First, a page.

Is it possible to put this genie back in the bottle without destroying the bottle and everything else within a five-mile radius?
When is it okay to put the proverbial genie back in the bottle? Is it even possible to accomplish this without destroying the bottle and everything else within a five-mile radius? That radius may be much wider when Superman is involved. It may also involve more than one bottle. It sounds confusing and it certainly is. It's a major reason why the events of DC: Rebirth are affecting Superman more than most, but not because of anything Doomsday or Lex Luthor are doing.
DC: Rebirth decides with little to no depth that the genie needs to go back in the bottle. Superman needs to go back to his pre-Flashpoint method of operation. That means every meaningful change from the New 52 has to be nullified, rendered meaningless and pointless in the grand scheme of things. It gives the impression that the narrative of Superman and Action Comics is inherently shallow. It's not that nothing really happens. It's that nothing can happen that has any lasting impact on Superman.
Dan Jurgens is tasked with crafting a meaningful story with this narrative in the first post-Rebirth arc of Action Comics. However, the meaning is often lost in the confusion of all the contrivances attempting to purge New 52 impacts and the all-too familiar clashes with Doomsday. It can't acknowledge that Superman fought Doomsday on multiple occasions during the New 52 era. It can't acknowledge any dramatic entanglements that may or may not have occurred in that era either. It doesn't just limit the story. It flat out ignores the context.
If there's a strength within this confusion, it's Jurgens' efforts to re-frame Superman's story as a husband and father. Action Comics #962 tries to use this strength to complete an arc that relies too much on contrivances and disaster porn. It isn't enough to circumvent the flaws that inevitably emerge when putting Superman back into the pre-Flashpoint bottle, but it does keep the story from falling flat.
Any battle involving Superman and Doomsday has to be destructive. It has to be epic. This is the creature that actually killed Superman at one point. It can't be ended by one punch or by some secret gadget in Batman's utility belt. There has to be destruction, danger, and desperation every step of the way. Jurgens definitely goes the extra distance in capturing these elements. Stephen Segovia's artwork goes just as far in capturing the visuals.
Things blow up. Mountains crumble. The laws of physics are strained in ways that would make Einstein cringe. The aesthetics are definitely there. They help distract from the fact that this is a battle we've seen before. It's a battle that doesn't bring anything new to the table. Other than Superman having a wife and son, there isn't much in this battle that hasn't played out before. It feels slightly more novel than seeing Batman punch the Joker again, but not by much.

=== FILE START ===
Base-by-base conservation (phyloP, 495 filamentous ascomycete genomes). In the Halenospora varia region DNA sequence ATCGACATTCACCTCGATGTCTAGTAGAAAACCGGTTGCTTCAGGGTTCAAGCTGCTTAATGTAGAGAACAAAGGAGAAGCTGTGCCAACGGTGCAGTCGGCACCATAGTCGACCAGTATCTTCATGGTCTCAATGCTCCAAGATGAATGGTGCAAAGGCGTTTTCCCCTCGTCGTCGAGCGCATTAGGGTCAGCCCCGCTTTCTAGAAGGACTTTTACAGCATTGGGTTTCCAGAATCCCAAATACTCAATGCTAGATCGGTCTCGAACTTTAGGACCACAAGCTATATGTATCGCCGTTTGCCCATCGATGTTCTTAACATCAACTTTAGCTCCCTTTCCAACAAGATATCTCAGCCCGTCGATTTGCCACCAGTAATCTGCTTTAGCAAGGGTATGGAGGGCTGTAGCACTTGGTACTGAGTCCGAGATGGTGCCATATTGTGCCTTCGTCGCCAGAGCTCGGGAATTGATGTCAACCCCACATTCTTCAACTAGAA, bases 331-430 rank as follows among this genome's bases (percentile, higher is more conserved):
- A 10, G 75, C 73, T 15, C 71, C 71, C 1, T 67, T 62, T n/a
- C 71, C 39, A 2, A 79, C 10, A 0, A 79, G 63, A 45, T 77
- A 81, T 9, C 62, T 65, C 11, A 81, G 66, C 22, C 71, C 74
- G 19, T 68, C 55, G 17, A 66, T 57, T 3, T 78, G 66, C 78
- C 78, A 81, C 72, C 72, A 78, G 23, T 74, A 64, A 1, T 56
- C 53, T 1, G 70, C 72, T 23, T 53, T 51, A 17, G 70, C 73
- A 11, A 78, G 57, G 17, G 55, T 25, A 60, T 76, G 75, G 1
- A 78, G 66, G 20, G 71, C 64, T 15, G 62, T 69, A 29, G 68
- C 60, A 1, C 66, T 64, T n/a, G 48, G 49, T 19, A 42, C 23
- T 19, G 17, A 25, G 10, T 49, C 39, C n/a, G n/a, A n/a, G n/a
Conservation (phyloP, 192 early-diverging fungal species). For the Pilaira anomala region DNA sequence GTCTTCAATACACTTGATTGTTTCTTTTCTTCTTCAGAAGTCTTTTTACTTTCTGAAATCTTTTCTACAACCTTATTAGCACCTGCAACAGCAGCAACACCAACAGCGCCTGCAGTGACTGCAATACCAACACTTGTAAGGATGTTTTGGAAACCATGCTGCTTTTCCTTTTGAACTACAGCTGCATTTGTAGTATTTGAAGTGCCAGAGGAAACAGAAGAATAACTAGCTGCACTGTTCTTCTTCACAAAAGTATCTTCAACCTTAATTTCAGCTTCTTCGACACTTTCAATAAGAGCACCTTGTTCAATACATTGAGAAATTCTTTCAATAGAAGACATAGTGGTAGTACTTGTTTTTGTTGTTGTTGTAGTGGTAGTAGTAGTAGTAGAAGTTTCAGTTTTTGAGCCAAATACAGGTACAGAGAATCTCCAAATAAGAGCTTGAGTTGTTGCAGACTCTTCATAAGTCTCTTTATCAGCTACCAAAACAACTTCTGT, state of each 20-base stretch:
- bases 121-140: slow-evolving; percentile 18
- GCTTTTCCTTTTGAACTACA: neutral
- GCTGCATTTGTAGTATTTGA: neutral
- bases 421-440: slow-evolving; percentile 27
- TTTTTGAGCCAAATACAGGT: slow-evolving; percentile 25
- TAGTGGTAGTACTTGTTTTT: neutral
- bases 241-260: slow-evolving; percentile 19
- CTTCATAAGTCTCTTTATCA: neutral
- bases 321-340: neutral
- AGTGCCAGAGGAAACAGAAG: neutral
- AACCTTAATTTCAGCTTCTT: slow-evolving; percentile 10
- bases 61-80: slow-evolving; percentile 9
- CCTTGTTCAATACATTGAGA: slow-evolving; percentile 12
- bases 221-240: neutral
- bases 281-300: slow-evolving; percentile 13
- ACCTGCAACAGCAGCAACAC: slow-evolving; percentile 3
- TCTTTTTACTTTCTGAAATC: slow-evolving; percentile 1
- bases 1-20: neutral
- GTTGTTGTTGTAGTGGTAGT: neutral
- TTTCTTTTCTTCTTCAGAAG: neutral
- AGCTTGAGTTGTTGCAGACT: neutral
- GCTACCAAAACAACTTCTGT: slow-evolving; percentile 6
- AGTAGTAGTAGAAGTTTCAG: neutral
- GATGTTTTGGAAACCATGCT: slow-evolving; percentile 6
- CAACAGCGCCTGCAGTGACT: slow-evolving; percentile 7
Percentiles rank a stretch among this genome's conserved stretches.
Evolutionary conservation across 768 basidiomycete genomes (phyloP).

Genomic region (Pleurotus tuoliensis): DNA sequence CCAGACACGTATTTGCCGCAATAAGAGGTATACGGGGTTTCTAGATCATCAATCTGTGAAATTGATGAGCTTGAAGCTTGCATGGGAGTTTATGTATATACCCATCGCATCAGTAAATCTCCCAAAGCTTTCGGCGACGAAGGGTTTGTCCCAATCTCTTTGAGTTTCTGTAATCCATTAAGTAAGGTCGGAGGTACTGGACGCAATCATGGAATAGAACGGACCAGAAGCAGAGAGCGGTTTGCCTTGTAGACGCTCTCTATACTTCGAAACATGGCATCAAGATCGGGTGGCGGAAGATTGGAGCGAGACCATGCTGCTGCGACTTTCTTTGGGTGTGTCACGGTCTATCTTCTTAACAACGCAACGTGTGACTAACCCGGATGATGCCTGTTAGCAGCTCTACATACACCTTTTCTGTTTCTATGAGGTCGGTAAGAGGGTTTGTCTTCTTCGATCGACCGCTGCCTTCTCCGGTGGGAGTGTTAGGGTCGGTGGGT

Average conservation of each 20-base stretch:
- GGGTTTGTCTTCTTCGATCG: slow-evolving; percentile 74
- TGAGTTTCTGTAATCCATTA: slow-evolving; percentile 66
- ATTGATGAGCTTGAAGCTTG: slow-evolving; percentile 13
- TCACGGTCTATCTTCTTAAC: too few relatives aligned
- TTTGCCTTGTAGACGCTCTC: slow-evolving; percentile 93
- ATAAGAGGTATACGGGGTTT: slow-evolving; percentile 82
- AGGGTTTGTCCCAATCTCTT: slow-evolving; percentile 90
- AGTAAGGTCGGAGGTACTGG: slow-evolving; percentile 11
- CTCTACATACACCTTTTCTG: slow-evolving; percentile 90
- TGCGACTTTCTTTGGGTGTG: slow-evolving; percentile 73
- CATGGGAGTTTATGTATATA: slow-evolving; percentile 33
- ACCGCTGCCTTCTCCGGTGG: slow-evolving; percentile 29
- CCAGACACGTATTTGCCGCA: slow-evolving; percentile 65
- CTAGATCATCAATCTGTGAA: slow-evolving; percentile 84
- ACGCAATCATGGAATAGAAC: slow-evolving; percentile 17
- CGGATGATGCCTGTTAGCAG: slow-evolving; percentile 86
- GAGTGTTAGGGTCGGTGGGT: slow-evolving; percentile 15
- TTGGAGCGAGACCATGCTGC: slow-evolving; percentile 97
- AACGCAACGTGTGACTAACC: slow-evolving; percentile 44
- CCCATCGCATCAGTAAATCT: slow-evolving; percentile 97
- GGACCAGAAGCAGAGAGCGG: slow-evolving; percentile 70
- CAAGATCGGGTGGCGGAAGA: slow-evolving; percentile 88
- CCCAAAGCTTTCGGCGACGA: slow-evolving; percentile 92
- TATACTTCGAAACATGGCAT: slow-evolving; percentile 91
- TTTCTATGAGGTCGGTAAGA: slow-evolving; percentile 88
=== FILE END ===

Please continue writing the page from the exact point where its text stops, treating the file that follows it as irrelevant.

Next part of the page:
Beneath the aesthetics though, there are still flaws. There's still a sense that this story has to ignore, negate, or undermine the stories that came before it in order to function. The substance of a battle between Superman and Doomsday may check all the right boxes, but the circumstances of that battle have too many blanks and details have some distressing implications.
While the outcome of the battle is never in question, the effects it reveals along the way are telling. It basically pulls back the curtain and shows the actual process of putting Superman's various genies back in the bottle. The revelation of his secret identity is undermined. His romantic history with Wonder Woman is flat out ignored. Lex Luthor's efforts at being a superhero come into question in a way that's fairly predictable. Ignoring circumstances may work with the Joker, but it doesn't work with Superman.
There's little mystery. There's tension. The purpose and goal of this new era of Action Comics is clear even if it's stated indirectly. Superman is going back to the way he was before the Flashpoint reboot. The only difference now is that he has a kid. That may keep the story from feeling regressive, but it still comes off as contrived.
That said, Jurgens manages to make the most of Jon's presence. His personality and youthful charisma add some much-needed novelty to the story. He also creates an extra dimension of drama with Superman. Him being a family man on top of being a superhero helps add some new dynamics to battles that have played out before. He's able to make those dynamics work in Action Comics #962. Peter Parker would be wise to take note.
As a concept DC: Rebirth works because it doesn't try too hard to be edgy or modern, anymore. After years of trying too hard to make every character more like Batman, this initiative attempts to re-focus on the basics. The approach works when it happens organically and naturally with the characters. With Action Comics and the Superman comics as a whole, there's too much force behind the effort. Superman defines himself by being careful with his vast powers. It's a lesson that DC Comics would be wise to heed.
In this case, putting the genie back in the bottle causes the bottle to crack and fracture. At the very least, Action Comics #962 keeps it from shattering completely. There are one too many predictable plot lines, but there are also new and interesting dynamics emerging within the story. It doesn't prevent some parts of that story from being inane at times, but it still finds a way capture the heart of what makes Superman so iconic.